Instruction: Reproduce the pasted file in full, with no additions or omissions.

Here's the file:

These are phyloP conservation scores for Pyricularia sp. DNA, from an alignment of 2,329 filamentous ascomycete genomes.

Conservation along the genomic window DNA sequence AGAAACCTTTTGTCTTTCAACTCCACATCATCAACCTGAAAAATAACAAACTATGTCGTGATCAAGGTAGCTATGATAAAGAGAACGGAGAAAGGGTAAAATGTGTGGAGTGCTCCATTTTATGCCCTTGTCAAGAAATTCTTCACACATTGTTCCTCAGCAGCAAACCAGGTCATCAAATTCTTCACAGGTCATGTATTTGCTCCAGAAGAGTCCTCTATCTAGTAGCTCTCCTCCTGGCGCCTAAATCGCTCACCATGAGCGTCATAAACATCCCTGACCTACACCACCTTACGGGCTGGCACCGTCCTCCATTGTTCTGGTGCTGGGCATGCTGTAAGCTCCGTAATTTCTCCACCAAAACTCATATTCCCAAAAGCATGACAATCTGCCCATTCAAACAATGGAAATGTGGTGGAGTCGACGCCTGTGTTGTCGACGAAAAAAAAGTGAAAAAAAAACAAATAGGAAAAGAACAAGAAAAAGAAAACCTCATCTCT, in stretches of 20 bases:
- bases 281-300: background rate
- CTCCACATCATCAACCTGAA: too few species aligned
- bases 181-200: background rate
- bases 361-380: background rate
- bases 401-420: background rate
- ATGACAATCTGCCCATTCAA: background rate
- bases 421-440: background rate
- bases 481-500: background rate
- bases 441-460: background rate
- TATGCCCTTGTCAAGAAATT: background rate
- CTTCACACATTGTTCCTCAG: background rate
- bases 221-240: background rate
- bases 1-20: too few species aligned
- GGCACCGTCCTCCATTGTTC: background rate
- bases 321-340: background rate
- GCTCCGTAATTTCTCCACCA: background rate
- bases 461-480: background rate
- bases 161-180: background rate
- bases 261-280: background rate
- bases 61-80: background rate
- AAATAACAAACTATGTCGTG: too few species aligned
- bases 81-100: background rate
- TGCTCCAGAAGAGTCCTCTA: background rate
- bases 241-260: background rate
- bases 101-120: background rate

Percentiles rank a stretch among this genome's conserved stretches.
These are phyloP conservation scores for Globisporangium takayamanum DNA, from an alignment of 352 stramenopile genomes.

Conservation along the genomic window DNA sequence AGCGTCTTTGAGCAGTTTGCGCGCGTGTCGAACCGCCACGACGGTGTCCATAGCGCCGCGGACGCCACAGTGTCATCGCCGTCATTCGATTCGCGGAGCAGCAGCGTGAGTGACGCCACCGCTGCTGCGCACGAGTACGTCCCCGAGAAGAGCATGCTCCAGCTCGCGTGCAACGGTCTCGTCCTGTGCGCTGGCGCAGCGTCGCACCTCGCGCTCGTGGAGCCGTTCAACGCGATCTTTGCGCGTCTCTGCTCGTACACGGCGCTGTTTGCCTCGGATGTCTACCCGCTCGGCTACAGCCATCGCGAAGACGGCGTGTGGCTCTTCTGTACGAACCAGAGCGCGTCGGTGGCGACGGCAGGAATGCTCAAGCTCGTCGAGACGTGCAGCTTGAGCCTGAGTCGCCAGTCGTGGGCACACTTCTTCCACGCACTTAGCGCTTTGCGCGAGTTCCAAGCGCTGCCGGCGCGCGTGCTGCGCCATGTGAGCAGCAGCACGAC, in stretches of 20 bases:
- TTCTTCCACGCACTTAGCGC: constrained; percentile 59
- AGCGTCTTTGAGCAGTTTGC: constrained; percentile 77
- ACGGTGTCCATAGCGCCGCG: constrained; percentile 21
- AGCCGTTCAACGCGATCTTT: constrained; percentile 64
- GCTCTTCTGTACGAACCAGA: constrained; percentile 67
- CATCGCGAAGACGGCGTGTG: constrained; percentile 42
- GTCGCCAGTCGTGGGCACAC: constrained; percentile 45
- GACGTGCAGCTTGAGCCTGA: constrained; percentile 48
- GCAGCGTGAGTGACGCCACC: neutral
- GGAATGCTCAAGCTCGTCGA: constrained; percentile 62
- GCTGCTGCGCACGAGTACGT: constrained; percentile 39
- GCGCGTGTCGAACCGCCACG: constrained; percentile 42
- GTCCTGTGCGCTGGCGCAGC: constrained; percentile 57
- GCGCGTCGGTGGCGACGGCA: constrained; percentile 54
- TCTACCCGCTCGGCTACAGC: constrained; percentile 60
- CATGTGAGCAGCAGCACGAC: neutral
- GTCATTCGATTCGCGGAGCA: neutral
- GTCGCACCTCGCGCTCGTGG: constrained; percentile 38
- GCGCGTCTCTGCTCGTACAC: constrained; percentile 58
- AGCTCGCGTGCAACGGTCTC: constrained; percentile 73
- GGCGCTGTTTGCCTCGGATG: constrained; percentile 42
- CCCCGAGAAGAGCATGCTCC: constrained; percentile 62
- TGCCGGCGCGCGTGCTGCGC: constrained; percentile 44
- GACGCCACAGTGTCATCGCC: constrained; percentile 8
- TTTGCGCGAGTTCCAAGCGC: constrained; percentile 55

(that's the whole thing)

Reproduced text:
These are phyloP conservation scores for Pyricularia sp. DNA, from an alignment of 2,329 filamentous ascomycete genomes.

Conservation along the genomic window DNA sequence AGAAACCTTTTGTCTTTCAACTCCACATCATCAACCTGAAAAATAACAAACTATGTCGTGATCAAGGTAGCTATGATAAAGAGAACGGAGAAAGGGTAAAATGTGTGGAGTGCTCCATTTTATGCCCTTGTCAAGAAATTCTTCACACATTGTTCCTCAGCAGCAAACCAGGTCATCAAATTCTTCACAGGTCATGTATTTGCTCCAGAAGAGTCCTCTATCTAGTAGCTCTCCTCCTGGCGCCTAAATCGCTCACCATGAGCGTCATAAACATCCCTGACCTACACCACCTTACGGGCTGGCACCGTCCTCCATTGTTCTGGTGCTGGGCATGCTGTAAGCTCCGTAATTTCTCCACCAAAACTCATATTCCCAAAAGCATGACAATCTGCCCATTCAAACAATGGAAATGTGGTGGAGTCGACGCCTGTGTTGTCGACGAAAAAAAAGTGAAAAAAAAACAAATAGGAAAAGAACAAGAAAAAGAAAACCTCATCTCT, in stretches of 20 bases:
- bases 281-300: background rate
- CTCCACATCATCAACCTGAA: too few species aligned
- bases 181-200: background rate
- bases 361-380: background rate
- bases 401-420: background rate
- ATGACAATCTGCCCATTCAA: background rate
- bases 421-440: background rate
- bases 481-500: background rate
- bases 441-460: background rate
- TATGCCCTTGTCAAGAAATT: background rate
- CTTCACACATTGTTCCTCAG: background rate
- bases 221-240: background rate
- bases 1-20: too few species aligned
- GGCACCGTCCTCCATTGTTC: background rate
- bases 321-340: background rate
- GCTCCGTAATTTCTCCACCA: background rate
- bases 461-480: background rate
- bases 161-180: background rate
- bases 261-280: background rate
- bases 61-80: background rate
- AAATAACAAACTATGTCGTG: too few species aligned
- bases 81-100: background rate
- TGCTCCAGAAGAGTCCTCTA: background rate
- bases 241-260: background rate
- bases 101-120: background rate

Percentiles rank a stretch among this genome's conserved stretches.
These are phyloP conservation scores for Globisporangium takayamanum DNA, from an alignment of 352 stramenopile genomes.

Conservation along the genomic window DNA sequence AGCGTCTTTGAGCAGTTTGCGCGCGTGTCGAACCGCCACGACGGTGTCCATAGCGCCGCGGACGCCACAGTGTCATCGCCGTCATTCGATTCGCGGAGCAGCAGCGTGAGTGACGCCACCGCTGCTGCGCACGAGTACGTCCCCGAGAAGAGCATGCTCCAGCTCGCGTGCAACGGTCTCGTCCTGTGCGCTGGCGCAGCGTCGCACCTCGCGCTCGTGGAGCCGTTCAACGCGATCTTTGCGCGTCTCTGCTCGTACACGGCGCTGTTTGCCTCGGATGTCTACCCGCTCGGCTACAGCCATCGCGAAGACGGCGTGTGGCTCTTCTGTACGAACCAGAGCGCGTCGGTGGCGACGGCAGGAATGCTCAAGCTCGTCGAGACGTGCAGCTTGAGCCTGAGTCGCCAGTCGTGGGCACACTTCTTCCACGCACTTAGCGCTTTGCGCGAGTTCCAAGCGCTGCCGGCGCGCGTGCTGCGCCATGTGAGCAGCAGCACGAC, in stretches of 20 bases:
- TTCTTCCACGCACTTAGCGC: constrained; percentile 59
- AGCGTCTTTGAGCAGTTTGC: constrained; percentile 77
- ACGGTGTCCATAGCGCCGCG: constrained; percentile 21
- AGCCGTTCAACGCGATCTTT: constrained; percentile 64
- GCTCTTCTGTACGAACCAGA: constrained; percentile 67
- CATCGCGAAGACGGCGTGTG: constrained; percentile 42
- GTCGCCAGTCGTGGGCACAC: constrained; percentile 45
- GACGTGCAGCTTGAGCCTGA: constrained; percentile 48
- GCAGCGTGAGTGACGCCACC: neutral
- GGAATGCTCAAGCTCGTCGA: constrained; percentile 62
- GCTGCTGCGCACGAGTACGT: constrained; percentile 39
- GCGCGTGTCGAACCGCCACG: constrained; percentile 42
- GTCCTGTGCGCTGGCGCAGC: constrained; percentile 57
- GCGCGTCGGTGGCGACGGCA: constrained; percentile 54
- TCTACCCGCTCGGCTACAGC: constrained; percentile 60
- CATGTGAGCAGCAGCACGAC: neutral
- GTCATTCGATTCGCGGAGCA: neutral
- GTCGCACCTCGCGCTCGTGG: constrained; percentile 38
- GCGCGTCTCTGCTCGTACAC: constrained; percentile 58
- AGCTCGCGTGCAACGGTCTC: constrained; percentile 73
- GGCGCTGTTTGCCTCGGATG: constrained; percentile 42
- CCCCGAGAAGAGCATGCTCC: constrained; percentile 62
- TGCCGGCGCGCGTGCTGCGC: constrained; percentile 44
- GACGCCACAGTGTCATCGCC: constrained; percentile 8
- TTTGCGCGAGTTCCAAGCGC: constrained; percentile 55